Monday, January 20, 2020
"Home storage should consist of a year’s supply of basic food, clothing, and, where possible, fuel. After this goal is reached, emergency and expanded storage is desirable.” (Barbara B. Smith)
The counsel to have a year’s supply of basic food, clothing, and commodities was given fifty years ago and has been repeated many times since. Every father and mother are the family’s storekeepers. They should store whatever their own family would like to have in the case of an emergency … [and] God will sustain us through our trials." (James E. Faust)
Fifty years is a long time and stresses to my mind how very important home storage is.
http://allaboutfoodstorage.com/wp-content/uploads/EVERYTHING-UNDER-THE-SUN-2010-word.pdf - very helpful.
https://preparednessadvice.com/wp-content/uploads/2019/09/New-Ideas-for-Cooking-with-Basic-Food-Storage.pdf - recipes.
https://simplefamilypreparedness.com/lds-home-storage-centers-lds-canneries/ - here is home storage center info.
https://preparedness365.blogspot.com/2011/03/using-dried-apples.html - look at the apple and popcorn recipe, yum! Very good recipes.
https://backyardcityhomestead.com/2019/01/16/provident-living-and-self-reliance/ - good to read.
So I am covering a lot on food storage cause if you haven't started working on it I cannot think of one reason not to. I can think of a lot or reasons to do it.
https://theprudenthomemaker.com/cutting-expenses-when-you-think-you-have-nothing-left-to-cut/ - I love this gal.
https://theprudenthomemaker.com/strictly-pantry-menu/ - isn't her pantry wonderful? Search around on her site, she tells how she gets Christmas gifts. She gets used and makes them, a true inspiration.
Make a plan to set aside a little to get things like dehydrator, pressure canner, vacuum sealer, jars and canning equipment, sewing machine and equipment for that, even bread pans. What you need to do is haunt thrift stores but make a list of what you need and stick to the list, don't be tempted to get shiny things.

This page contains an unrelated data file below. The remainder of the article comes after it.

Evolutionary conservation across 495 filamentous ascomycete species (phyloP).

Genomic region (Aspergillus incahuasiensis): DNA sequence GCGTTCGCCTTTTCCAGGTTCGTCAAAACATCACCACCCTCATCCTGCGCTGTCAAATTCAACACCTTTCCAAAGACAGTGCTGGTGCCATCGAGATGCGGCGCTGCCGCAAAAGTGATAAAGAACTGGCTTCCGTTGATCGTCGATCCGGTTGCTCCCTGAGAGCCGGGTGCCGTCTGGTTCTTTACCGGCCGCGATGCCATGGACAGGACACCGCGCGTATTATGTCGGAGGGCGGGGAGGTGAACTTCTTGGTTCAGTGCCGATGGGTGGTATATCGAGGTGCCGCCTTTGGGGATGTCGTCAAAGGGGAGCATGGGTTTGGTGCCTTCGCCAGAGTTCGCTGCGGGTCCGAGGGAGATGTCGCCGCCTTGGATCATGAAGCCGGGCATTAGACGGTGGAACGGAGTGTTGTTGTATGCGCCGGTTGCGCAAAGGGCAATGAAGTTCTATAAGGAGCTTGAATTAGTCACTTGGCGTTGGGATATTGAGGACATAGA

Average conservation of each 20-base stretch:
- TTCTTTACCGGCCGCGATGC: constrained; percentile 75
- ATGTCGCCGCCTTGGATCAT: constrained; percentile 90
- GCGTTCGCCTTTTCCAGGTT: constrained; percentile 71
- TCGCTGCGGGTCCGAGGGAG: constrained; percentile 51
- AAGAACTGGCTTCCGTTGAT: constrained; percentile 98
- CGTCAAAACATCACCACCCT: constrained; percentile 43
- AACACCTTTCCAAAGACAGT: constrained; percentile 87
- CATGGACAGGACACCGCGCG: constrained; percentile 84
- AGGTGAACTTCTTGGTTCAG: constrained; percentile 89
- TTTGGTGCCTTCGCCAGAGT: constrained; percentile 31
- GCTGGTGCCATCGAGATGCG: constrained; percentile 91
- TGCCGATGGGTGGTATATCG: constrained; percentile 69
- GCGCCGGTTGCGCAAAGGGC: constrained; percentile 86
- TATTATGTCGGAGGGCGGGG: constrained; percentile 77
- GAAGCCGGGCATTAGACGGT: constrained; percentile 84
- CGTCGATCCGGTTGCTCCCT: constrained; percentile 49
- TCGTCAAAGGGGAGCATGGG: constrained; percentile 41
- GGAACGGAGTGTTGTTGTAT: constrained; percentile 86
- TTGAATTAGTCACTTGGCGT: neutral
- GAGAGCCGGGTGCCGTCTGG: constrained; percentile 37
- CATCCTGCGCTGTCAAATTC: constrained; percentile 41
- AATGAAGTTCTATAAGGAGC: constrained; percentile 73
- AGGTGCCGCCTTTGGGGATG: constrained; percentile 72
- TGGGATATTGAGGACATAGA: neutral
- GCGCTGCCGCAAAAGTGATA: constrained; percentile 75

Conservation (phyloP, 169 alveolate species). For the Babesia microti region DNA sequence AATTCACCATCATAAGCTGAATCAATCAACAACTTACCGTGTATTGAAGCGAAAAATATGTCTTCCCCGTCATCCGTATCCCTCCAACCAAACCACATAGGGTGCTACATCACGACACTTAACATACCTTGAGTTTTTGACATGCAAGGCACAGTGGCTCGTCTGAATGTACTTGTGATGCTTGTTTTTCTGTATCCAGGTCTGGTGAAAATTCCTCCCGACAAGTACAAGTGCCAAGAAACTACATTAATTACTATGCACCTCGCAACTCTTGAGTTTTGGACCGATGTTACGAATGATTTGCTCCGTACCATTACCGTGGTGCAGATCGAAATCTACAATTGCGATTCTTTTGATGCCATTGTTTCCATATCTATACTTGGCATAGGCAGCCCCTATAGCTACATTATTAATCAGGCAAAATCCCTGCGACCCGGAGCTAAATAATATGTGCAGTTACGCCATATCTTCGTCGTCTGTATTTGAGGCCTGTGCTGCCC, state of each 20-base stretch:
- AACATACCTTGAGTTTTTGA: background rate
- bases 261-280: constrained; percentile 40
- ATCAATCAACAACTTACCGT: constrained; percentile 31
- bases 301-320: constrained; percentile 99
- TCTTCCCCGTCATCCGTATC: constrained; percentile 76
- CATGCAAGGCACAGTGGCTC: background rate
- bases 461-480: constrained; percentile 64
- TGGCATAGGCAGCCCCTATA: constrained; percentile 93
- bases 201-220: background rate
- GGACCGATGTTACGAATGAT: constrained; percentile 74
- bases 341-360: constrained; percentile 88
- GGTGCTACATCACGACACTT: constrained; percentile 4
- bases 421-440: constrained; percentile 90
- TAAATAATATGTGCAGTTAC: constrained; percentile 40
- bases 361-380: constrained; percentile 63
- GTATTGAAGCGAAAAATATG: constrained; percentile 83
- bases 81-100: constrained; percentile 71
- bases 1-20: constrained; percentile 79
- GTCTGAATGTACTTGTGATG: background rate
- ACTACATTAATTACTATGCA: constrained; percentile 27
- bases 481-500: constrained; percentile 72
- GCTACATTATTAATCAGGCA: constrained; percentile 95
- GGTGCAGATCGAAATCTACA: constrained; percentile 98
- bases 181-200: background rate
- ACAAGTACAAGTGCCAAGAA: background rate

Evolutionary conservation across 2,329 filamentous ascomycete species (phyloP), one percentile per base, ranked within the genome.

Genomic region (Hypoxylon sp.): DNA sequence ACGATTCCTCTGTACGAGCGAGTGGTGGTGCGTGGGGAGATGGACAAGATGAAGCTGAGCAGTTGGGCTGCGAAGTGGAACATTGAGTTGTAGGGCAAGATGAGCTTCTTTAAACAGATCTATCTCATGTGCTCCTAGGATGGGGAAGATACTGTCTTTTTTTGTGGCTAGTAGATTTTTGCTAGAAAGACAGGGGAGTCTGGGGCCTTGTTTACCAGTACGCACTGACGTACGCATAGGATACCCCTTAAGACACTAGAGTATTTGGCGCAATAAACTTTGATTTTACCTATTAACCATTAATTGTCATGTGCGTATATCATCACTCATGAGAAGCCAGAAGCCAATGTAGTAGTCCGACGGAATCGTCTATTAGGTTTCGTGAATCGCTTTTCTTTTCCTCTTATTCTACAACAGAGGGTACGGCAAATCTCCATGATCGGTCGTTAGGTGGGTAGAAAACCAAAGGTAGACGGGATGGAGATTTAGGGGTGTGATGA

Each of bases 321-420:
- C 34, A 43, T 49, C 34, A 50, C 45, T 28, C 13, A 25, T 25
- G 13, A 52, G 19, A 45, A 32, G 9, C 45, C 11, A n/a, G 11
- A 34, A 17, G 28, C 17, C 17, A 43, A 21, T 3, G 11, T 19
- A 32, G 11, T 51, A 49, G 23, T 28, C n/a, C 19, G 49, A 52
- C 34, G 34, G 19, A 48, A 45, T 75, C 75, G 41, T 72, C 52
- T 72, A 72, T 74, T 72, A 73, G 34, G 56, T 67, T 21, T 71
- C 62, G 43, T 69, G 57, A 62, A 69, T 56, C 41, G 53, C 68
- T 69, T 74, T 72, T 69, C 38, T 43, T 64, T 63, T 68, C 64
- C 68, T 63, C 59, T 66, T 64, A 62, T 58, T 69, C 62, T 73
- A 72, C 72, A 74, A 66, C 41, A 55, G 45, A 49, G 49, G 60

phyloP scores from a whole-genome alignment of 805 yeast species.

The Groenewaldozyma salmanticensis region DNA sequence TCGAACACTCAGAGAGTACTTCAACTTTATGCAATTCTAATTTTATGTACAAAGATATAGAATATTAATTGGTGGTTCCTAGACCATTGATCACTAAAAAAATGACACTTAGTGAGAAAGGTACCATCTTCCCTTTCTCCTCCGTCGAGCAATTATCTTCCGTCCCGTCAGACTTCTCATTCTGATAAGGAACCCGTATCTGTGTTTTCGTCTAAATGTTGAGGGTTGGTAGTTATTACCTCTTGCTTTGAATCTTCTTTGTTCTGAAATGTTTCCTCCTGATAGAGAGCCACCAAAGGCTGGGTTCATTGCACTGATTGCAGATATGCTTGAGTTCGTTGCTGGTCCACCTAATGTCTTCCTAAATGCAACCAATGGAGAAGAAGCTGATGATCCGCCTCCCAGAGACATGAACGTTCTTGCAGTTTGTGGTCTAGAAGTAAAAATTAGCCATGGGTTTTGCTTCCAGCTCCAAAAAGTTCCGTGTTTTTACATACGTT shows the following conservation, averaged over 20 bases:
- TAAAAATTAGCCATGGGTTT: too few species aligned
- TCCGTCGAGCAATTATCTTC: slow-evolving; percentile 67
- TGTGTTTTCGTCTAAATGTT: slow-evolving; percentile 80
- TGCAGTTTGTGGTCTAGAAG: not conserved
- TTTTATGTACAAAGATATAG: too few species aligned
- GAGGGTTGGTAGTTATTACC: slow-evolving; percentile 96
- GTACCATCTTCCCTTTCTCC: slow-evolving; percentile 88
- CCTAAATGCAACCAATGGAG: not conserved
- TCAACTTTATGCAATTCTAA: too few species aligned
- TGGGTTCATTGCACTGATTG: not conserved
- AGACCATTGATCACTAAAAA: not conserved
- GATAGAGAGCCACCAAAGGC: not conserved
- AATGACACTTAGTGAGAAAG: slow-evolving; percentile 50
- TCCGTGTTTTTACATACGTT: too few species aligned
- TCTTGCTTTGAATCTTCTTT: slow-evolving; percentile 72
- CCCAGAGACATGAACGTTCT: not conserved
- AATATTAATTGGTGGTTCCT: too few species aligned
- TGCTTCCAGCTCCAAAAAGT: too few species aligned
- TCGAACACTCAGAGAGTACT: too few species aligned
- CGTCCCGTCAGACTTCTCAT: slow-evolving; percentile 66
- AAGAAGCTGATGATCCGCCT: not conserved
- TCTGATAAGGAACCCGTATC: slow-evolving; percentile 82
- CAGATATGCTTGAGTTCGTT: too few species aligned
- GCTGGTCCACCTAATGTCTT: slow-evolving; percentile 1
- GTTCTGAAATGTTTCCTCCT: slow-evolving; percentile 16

If you see sewing notions or crochet hooks, knitting needles, oil lamps, fabric, yarn, etc. allow to get these and other items that will help you in your goals.
Along this vein, I hope that your thrift stores are still thrifty. The one near me that I have gotten good deals from in the past is doing unfortunate things. They used to have all yarn be .99 but I noticed different prices lately. I picked one out that said 2.99, it was only a fifty gram ball. I asked the manager as she walked by if that was the correct price. She said yep. I explained they used to be all a flat price and that they were now all priced different prices. She took the yarn in my hand and then did something I was amazed to see. She scanned the QR code on the label handed it back to me and said it is correct. Well I tossed it back and said nope, I could go next door and buy new for that. She grabbed it out of the box and said she would check in the back. She came back with it .99 but it didn't help others who go and need to purchase used.
Another day I asked the other manager about an item I didn't want if this was the right price because right next to it was the new price tag which was cheaper... I also noticed the workers were looking up the new price of brand names then marked them just a few dollars cheaper. I wrote to the up-the-chain people what I had recently seen before and mentioned that it seemed like a bad move if this was the new policy... We shall see... But I pointed out the yarn, stating that it took no time to toss it in a bin with a flat price but they were now paying people to look up prices new then individually pricing them. That did not seem like a good working formula.
So things are changing...
Keep working on skill building. Knowing how to do things like knit and sew and crochet etc. stretches your funds.
Learn to mend and cook from scratch, these are huge dollar saving things you can easily do.
Have this year be the year that you learn how to do the skills on your list.
Gus says he is glad I can make baskets...